# Influence of Unidirectional Cyclic Loading on Bond between Steel Bars Embedded in Lightweight Aggregate Concrete

^{1}

^{2}

^{3}

^{*}

## Abstract

**:**

## 1. Introduction

- The position of the embedded reinforcing bar relative to the direction of the casting of concrete [8];
- The stress state of concrete around the steel bar [10];
- The amount of transverse reinforcement [11];
- The loading rate [12];
- The type and specific weight of lightweight aggregate [13];
- The characteristics of cyclic loading (amplitude, number of loading cycles, etc.) [14];

#### 1.1. Effect of Lightweight Aggregate on Bond Strength

_{lcm,cube}= 63.4 MPa, 1800 kg/m

^{3}) and Liapor 8F type 4/8 expanded clay pebble fraction was used to produce high-strength LWAC (Mix L8, f

_{lcm,cube}= 86.5 MPa, 1950 kg/m

^{3}). Usual quartz gravel was used as an aggregate to the reference high-strength NWAC (Mix E, f

_{cm,cube}= 85.2 MPa, 2650 kg/m

^{3}).

#### 1.2. Effect of Cyclic Loading on Bond Strength

- D
- Sum of fatigue damage;
- n
_{Si} - Number of load cycles belonging to the i-th stress (load) level;
- N
_{Ri} - Number of load cycles belonging to the i-th stress (load) level and resulting in failure;

## 2. Materials and Methods

#### 2.1. Pull-Out Test Setup

_{b}) as a function of slip (i.e., the bond stress–slip (τ

_{b}-s) curve). Slip (s) is interpreted as sum of specific strain differences between the steel bar (ε

_{sx}) and the concrete (ε

_{cx}) along the length of the considered bonded contact (bonded length, l

_{b}) as follows:

_{sx}and ε

_{cx}) contributing in slip are related to particular points of the bonded interface, thus considered as “local” bond parameters. Because they are necessarily varying along the length of the bonded contact over which bond forces are transmitted from steel to concrete, their measurability and assumptions related to the evaluation of test results are deciding factors when distinguishing between the applicability of different test setups.

_{b}) assumed to be constant along the full bonded length (l

_{b}) as function of the measured tension force (F) is calculated as follows:

_{b}–s relationship, the bond strength (τ

_{bu}) is represented as the maximum value of bond stress. The slip belonging to τ

_{bu}is used to characterize the ductility of the bonded contact and depends primarily on the surface characteristics of the embedded bar. The main advantage of this test (against other bond tests) is its simplicity that is attributed mainly to the assumption of constant bond stress along the bonded length.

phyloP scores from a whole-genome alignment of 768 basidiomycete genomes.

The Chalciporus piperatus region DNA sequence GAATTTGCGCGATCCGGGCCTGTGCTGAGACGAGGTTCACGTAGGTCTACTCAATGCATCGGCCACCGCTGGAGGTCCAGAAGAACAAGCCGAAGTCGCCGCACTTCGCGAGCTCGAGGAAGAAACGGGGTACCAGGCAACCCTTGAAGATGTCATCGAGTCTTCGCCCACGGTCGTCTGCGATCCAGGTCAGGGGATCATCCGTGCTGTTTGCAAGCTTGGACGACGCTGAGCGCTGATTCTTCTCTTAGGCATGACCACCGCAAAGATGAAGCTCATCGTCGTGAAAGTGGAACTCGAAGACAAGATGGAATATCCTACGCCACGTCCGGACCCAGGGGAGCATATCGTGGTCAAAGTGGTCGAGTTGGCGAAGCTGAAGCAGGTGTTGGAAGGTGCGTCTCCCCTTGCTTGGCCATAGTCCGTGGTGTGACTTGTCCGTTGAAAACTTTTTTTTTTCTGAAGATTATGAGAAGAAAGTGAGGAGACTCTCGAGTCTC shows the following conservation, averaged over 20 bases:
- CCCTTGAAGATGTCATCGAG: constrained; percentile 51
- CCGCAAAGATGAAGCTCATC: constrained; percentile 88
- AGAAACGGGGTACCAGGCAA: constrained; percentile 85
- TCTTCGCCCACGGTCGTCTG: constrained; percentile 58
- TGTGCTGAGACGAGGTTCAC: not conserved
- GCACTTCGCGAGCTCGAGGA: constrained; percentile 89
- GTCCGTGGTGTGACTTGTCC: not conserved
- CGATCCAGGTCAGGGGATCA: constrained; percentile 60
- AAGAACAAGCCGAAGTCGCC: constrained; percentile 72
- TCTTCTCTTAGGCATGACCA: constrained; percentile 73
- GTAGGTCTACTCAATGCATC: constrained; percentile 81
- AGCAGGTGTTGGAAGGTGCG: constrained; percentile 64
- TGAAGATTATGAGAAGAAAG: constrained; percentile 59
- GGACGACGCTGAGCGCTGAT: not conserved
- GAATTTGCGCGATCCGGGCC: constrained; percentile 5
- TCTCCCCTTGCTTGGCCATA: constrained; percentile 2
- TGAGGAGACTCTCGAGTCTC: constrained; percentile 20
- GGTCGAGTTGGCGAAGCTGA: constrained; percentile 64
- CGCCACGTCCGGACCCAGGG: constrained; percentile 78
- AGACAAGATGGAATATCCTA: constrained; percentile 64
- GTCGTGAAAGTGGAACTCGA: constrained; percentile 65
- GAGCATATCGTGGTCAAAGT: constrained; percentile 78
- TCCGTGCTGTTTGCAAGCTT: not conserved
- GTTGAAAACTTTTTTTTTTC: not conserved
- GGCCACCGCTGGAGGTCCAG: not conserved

_{b}along l

_{b}becomes obvious when the relative displacement between the bar and the related concrete surface is measured also on the loaded end of the bar and differs from that measured in parallel way on the unloaded end. It was found by [37] that this effect is significant only for larger diameters (∅ > 25 mm).

- The duration of test decreases compared to standard cyclic tests using monotonic cyclic load with μ = 0.5–0.6;
- The increment in slip as well as in dissipated energy can be well measured and evaluated at different load levels.

#### 2.2. Test Program

_{b}= 5∅ = 40 mm).

#### 2.3. Concrete Mixes

^{3}CEM II/A–S 42.5 R-type cement. The water-to-cement (v/c) ratio was chosen to be 0.5. The volume ratio of coarse aggregate to the total amount of aggregate was designed to 45% for both the NWAC and the LWAC mix. The final compositions are found in Table 2.

## 3. Results and Discussion

#### 3.1. Compressive and Splitting-Tensile Strength

^{2}, approximately 20% lower than that of the reference mix (51.19 N/mm

^{2}). In parallel to that, the splitting tensile strength of LWAC occurred 30% lower than that of NWAC (meanwhile, the mass reduction of LWAC due to the use of lightweight aggregate was about 25%).

#### 3.2. Standard Pull-Out Test

#### 3.2.1. Standard Pull-Out Test of Lightweight Concrete

_{1}) and unloaded (s

_{2}) ends of the rebar, as detailed in Section 2.1. Three tests on identical specimens were performed, whose results are seen in Figure 7.

#### 3.2.2. Standard Pull-Out Test of Normal Concrete

#### 3.3. Comparison of the Normal and Lightweight Concrete Standard Pull-Out Tests

- The phenomenon is similar in both cases;
- The bond strength of NWAC is higher (in average about 5 N/mm
^{2}); - The maximum slip of the unloaded surface (s
_{2}) is in the range of 0.5–1.0 mm for both concretes; - The initial slope of the figure is higher in case of the normal concrete;
- The residual stresses are in the range of 5–10 N/mm
^{2}for both concretes.

- The compressive strength is 20% lower in case of LWAC;
- The tensile strength of LWAC is 71% of the tensile strength of NWAC;
- The bond strength of LWAC is 22% lower compared to NWAC;
- The NWAC shows larger standard deviations in case of compressive strength and bond strength–